Twitch competitor Mixer adds ads, but it might be keeping the revenue for itself

Mixer, Microsoft’s answer to Twitch, has just rolled out its first ads, but it appears the only entity earning money from the ads will be Mixer itself. Some of the ads will show up on channels run by Microsoft itself — but other partnered channels, like Ninja’s, will now see ads appear in front of their content that don’t support them financially.

Mixer announced the move last Friday on its “Level Up Cast,” a weekly show about what’s happening on the platform. Ads were always part of the plan, said Mixer community manager Andy Salisbury and guest host Ethan Rothamel. People who have Mixer’s premium monthly subscription offering Pro won’t see the ads, they said, and neither will people who have subscribed to a partnered channel.

For now, only Mixer is making ad revenue — at least according to Rothamel — although he did take pains to say that ads are ultimately meant to support creators, too. (It seems that the company is still figuring out how to integrate earned ad revenue with its partnered accounts.) “I get it: ads are not the most fun thing in the world to deal with, but it’s super important to remember what you’re doing on the site,” said Rothamel. “The site is free, you’re watching content for free, and you’re supporting partners.”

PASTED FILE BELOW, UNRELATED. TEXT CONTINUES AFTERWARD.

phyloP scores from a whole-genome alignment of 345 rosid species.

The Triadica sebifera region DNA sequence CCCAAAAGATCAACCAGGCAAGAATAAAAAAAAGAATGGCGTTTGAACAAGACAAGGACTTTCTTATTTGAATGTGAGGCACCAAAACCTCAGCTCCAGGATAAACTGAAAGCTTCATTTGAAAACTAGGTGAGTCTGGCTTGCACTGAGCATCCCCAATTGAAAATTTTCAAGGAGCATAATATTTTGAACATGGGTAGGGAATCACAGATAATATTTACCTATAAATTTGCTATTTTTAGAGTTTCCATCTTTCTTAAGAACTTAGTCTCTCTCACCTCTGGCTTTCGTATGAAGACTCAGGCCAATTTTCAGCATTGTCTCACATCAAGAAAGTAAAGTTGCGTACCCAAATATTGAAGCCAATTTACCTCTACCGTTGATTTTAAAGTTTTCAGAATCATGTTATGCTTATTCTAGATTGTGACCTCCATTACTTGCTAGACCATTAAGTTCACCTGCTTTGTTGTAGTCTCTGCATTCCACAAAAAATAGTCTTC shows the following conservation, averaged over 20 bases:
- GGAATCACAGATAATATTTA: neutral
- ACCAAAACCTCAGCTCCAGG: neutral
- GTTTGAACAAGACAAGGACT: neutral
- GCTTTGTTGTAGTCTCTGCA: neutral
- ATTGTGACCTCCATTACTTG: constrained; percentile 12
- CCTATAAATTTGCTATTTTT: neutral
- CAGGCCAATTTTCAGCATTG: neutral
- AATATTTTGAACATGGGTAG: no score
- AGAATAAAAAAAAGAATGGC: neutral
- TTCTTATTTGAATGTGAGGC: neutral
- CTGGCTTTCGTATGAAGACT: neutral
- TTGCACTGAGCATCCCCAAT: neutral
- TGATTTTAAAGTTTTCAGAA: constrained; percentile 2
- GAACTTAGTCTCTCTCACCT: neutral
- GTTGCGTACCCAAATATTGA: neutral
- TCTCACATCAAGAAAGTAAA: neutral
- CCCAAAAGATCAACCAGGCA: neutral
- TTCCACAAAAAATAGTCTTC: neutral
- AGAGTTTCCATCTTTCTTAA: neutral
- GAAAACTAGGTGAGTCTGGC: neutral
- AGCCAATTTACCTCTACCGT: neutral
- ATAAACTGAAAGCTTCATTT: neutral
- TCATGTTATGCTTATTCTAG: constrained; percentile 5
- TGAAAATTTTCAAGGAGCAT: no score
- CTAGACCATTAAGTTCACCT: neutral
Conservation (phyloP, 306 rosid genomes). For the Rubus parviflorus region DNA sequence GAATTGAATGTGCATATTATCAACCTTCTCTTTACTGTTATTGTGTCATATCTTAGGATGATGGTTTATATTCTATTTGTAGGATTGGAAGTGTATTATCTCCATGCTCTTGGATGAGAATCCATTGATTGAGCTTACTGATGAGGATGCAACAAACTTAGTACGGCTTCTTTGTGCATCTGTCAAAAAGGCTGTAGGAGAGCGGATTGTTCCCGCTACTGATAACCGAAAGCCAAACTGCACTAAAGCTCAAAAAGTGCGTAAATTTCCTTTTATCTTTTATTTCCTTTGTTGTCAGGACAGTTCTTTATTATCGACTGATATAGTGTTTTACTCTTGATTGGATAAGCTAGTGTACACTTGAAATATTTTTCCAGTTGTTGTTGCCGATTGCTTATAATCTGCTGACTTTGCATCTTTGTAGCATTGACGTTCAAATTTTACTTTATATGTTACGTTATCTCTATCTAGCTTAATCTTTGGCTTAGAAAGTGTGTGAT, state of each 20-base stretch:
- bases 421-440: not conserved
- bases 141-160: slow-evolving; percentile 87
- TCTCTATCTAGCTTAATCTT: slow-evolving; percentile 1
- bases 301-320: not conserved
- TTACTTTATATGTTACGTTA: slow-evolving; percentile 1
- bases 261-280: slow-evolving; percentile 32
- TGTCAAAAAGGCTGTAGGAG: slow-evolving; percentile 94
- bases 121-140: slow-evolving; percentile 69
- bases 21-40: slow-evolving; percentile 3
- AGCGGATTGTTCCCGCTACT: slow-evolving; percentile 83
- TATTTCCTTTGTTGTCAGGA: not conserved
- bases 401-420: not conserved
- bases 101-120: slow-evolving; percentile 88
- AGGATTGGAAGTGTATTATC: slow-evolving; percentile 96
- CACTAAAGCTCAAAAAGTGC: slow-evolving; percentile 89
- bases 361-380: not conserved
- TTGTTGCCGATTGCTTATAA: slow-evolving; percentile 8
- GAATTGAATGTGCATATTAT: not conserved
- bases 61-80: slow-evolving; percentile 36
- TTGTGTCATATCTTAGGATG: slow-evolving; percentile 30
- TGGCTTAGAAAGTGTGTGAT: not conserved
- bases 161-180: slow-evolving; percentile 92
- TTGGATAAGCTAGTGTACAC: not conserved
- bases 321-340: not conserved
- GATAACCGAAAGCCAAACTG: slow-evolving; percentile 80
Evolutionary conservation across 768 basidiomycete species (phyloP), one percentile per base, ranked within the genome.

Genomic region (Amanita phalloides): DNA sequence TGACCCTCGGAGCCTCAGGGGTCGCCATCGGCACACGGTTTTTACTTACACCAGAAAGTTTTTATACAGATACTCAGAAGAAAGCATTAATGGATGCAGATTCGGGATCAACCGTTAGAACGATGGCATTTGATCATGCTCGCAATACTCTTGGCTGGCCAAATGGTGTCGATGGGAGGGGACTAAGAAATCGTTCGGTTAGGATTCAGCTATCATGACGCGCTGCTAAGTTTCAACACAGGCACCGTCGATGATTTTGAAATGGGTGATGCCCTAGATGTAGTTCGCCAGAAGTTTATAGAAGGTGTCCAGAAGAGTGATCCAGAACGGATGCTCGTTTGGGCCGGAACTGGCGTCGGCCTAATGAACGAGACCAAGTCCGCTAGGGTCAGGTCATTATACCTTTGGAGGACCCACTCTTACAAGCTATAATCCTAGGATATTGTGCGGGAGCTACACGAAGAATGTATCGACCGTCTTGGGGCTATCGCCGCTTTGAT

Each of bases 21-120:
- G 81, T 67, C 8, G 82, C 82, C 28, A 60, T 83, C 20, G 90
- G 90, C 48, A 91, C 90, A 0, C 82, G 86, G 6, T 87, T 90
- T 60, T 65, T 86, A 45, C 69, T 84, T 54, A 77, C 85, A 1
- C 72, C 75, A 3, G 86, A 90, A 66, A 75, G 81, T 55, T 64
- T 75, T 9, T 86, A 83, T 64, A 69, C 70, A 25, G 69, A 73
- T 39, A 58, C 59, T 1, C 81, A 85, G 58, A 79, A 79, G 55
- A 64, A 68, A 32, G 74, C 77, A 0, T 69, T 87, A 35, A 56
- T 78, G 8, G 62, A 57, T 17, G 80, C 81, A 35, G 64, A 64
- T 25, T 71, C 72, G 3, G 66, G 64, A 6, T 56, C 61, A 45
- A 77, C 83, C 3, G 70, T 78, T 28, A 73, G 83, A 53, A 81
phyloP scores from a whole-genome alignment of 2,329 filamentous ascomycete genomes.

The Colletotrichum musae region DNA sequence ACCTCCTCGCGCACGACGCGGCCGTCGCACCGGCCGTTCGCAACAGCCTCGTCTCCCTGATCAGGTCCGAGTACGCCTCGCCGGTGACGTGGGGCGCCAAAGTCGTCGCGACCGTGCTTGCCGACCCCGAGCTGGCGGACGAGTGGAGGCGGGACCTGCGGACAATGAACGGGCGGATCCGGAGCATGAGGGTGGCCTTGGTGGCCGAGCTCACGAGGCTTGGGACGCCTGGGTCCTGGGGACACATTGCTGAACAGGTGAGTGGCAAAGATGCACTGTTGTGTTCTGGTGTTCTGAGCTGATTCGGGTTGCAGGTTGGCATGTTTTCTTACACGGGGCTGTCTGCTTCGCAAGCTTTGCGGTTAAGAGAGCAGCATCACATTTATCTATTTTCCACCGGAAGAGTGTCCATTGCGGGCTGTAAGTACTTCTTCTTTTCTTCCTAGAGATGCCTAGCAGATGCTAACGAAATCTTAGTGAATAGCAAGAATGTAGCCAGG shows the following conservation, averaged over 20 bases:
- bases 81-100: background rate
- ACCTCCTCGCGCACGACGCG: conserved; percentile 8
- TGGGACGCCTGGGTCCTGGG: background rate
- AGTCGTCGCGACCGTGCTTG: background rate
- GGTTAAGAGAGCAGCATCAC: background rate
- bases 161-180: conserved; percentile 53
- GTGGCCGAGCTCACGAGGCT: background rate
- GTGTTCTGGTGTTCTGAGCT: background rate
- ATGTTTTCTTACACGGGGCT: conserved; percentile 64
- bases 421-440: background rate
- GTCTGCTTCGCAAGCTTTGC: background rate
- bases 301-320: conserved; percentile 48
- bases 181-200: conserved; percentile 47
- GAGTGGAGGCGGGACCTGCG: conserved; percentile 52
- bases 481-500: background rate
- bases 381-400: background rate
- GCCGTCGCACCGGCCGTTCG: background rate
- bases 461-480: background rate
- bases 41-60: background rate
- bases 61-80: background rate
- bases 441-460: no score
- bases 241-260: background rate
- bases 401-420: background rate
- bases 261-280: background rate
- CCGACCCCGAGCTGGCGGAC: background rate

When reached for comment, a Microsoft spokesperson provided a statement: “We are always testing and exploring new features and monetization options for Mixer creators, but have nothing more to share at this time.” Microsoft wouldn’t confirm whether its creators will receive any revenue from the ads it runs on their channels.

Twitch, Mixer’s bigger competitor, also has ads that support the company and its partners, but there’s a disclosure on each ad that says exactly where any revenue is going. If Mixer chooses to do the same, they’ll become even more similar to their larger competitor — which is not itself a bad thing. If both platforms explain where the money goes, it will create and reinforce a set of payment norms in live-streaming; which is important, because companies and the streamers they host are still working out the boundaries of what’s acceptable to broadcast.

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